Hometown Voices: Black women voters share issues that matter to them ahead of Super Tuesday

RALEIGH, N.C. (WTVD) -- In North Carolina, nearly 1.5 million African Americans are registered to vote. Black women represent the largest share of the African American vote, according to State Board of Elections data.

Data shows 700,334 black women are registered Democratic, 15,877 are registered Republican, and 131,327 are registered unaffiliated.

The black vote will be critical for politicians on both sides during the presidential election.

ABC 11 spoke to five black women to get their perspective on the issues influencing their vote. They shared who they voted for ahead of Super Tuesday.

What issues matter to you in 2020?
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Health care, education, immigration and public safety made the list of issues that matter most to the voters participating in this discussion.



Karen Clark, a radio personality and a single mom, said immigration was the biggest issue on her mind.

"I couldn't have everything great in my life and know that there are families being separated at the border," Clark said. "It bothers me so much."

Morgan Siegel, owner of Jeddah's Tea, said education for her children was the most important issue to her.

"I think that's the biggest downfall in America is that we're not educating our youth to a standard that we should be," Siegel said.

Other women said they were concerned about health care and public safety.

While Krishana Polite, a state administrator for a nonprofit, said she believes that politicians take their concerns and votes seriously, other participants in the discussion disagreed.

"It frustrates me that the conversation about black women comes up only when it's election time," Clark said.

Jacqueline Wagstaff shares her opinion of politicians eyeing the black woman vote
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Wagstaff said she feels her voice is powerful.



Attorney Stephanie Robinson-Alexander said she sees the election as an opportunity to raise issues that matter to her community.

"Now that we can see each other and know the power that we have, what are we going to do with it?" she said.

The discussion took off when asked for whom the women will cast their primary votes. While three said they voted for Massachusetts Senator Elizabeth Warren, Siegel said she will vote for Vermont Senator Bernie Sanders and Robinson-Alexander said she voted for former Vice President Joe Biden. Polite said she will vote for current President Donald Trump.

Jazmyne Abney and Karen Clark explain why they're voting for Elizabeth Warren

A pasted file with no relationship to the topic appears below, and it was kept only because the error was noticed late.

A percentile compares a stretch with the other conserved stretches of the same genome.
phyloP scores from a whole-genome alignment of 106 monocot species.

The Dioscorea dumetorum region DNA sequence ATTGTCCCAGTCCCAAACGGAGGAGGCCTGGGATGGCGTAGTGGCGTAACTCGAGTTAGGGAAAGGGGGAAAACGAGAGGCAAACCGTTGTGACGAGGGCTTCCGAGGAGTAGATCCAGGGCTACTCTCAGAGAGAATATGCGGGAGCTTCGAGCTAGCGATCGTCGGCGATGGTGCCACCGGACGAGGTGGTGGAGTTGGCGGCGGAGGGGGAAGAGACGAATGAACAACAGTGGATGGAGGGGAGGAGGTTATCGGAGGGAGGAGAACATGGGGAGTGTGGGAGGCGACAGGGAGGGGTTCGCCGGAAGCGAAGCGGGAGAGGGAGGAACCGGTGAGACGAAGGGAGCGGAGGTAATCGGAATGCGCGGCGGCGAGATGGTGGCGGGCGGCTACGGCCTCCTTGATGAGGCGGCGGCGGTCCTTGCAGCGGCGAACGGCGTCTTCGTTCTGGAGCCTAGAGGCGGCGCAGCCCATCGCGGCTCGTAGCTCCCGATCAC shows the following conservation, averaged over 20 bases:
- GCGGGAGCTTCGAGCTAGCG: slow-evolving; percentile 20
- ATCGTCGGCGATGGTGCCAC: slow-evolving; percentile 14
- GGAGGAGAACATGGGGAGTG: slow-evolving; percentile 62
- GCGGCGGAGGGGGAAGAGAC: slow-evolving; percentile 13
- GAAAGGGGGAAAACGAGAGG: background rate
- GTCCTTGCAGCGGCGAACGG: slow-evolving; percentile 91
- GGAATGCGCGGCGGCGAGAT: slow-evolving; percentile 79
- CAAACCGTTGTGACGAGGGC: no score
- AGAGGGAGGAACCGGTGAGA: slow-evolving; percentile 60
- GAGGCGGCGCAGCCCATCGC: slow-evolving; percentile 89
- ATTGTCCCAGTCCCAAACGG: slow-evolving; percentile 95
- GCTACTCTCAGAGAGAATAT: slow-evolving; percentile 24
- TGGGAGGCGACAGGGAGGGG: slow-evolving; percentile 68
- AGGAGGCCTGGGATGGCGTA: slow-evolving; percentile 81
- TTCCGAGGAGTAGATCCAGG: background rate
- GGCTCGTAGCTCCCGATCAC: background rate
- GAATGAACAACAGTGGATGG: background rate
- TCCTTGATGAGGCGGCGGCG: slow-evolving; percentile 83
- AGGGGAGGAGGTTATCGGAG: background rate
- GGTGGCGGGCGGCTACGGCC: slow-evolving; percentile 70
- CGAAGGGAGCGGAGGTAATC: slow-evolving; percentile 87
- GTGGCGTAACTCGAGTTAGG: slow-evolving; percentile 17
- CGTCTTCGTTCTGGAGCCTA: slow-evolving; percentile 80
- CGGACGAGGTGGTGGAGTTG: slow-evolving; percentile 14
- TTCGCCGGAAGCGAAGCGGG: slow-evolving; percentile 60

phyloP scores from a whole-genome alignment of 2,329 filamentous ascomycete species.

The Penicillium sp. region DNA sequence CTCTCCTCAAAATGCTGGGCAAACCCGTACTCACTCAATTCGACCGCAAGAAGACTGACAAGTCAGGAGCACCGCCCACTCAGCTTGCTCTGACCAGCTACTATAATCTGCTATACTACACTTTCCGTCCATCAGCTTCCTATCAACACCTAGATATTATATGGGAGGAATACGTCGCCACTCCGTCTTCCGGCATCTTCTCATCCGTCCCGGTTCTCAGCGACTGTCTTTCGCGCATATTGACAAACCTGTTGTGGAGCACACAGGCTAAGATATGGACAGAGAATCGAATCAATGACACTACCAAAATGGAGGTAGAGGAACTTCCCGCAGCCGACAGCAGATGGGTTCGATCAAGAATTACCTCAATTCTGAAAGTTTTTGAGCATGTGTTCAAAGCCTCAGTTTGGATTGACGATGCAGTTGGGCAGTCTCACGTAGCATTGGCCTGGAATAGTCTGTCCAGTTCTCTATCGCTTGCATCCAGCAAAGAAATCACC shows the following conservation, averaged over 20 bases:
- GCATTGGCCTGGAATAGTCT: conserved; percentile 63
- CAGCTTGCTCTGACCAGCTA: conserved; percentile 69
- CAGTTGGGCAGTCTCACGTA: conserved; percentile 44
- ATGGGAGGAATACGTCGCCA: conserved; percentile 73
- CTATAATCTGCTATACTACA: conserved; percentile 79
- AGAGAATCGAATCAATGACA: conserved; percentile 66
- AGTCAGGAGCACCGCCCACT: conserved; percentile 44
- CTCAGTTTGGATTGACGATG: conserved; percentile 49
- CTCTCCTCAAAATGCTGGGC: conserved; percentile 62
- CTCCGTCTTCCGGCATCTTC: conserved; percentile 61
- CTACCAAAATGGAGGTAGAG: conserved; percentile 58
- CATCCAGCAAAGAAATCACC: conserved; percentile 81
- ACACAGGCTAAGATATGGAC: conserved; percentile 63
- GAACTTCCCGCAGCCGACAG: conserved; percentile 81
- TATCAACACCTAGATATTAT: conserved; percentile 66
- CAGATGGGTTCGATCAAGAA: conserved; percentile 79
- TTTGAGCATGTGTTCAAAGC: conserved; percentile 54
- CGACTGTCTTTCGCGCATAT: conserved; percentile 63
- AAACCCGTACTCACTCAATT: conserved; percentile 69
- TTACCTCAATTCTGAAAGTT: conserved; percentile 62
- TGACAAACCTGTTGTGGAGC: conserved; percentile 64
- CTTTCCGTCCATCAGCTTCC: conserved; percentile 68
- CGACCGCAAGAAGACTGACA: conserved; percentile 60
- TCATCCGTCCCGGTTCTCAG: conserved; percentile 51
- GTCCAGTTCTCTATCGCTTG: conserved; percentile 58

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Abney said she voted for Warren because she thought she would appoint the best people for the job.



Krishana Polite explains why she's voting for President Trump
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Krishana Polite said she beleives President Trump does what he says he will do.



Stephanie Robinson-Alexander explains why she's voting for Joe Biden
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Robinson-Alexander said she would ultimately support whoever wins the Democratic nomination.



Jacqueline Wagstaff explains why she's voting for Elizabeth Warren
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Wagstaff said she believes Warren would support women in her presidency.



"I hear a lot of you saying whoever can beat Trump," Polite said. "I'm conservative. I'm proud to be a conservative. I know what I see. Obviously, what I'm seeing is not what you're seeing."

Krishana Polite defends her choice for Trump, Morgan Siegel reacts and shares why she's voting for Bernie Sanders
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Polite argued for economic improvement, while Siegel said taxation was not a key issue for her.



Polite also said she believes conversation is the key to progress.

"We do need to come together and have these conversations from different political backgrounds because we do have common ground," Polite said.

Jazmyne Abney explains the importance of voting
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Abney said she sees voting as a form of power.



Meet the Participants

Jacqueline Wagstaff (Democrat)

Baby Boomer

Marital Status: Single, 2 adult children

Occupation: Retired
Karen Clark (Democrat)

Generation X

Marital Status: Single, 1 child.

Occupation: Radio Personality

Krishana Polite (Republican)

Generation X

Marital Status: Single, no children

Occupation: State co-administrator of a nonprofit

Stephanie Robinson-Alexander (Democrat)

Millennial

Marital Status: Married, 1 child.

Occupation: Attorney

Morgan Siegel (Democrat)

Millennial

Marital Status: Single

Occupation: Owner, Jeddah's Tea

Jazmyne Abney (Democrat)

Generation Z

Marital Status: Single, no children

Occupation: College Sophomore, North Carolina Central Univ.

Note: First time presidential election voter.

***ABC 11 reached out to additional Republicans to participate in the panel but they either dropped out last minute, or didn't feel comfortable or weren't available.
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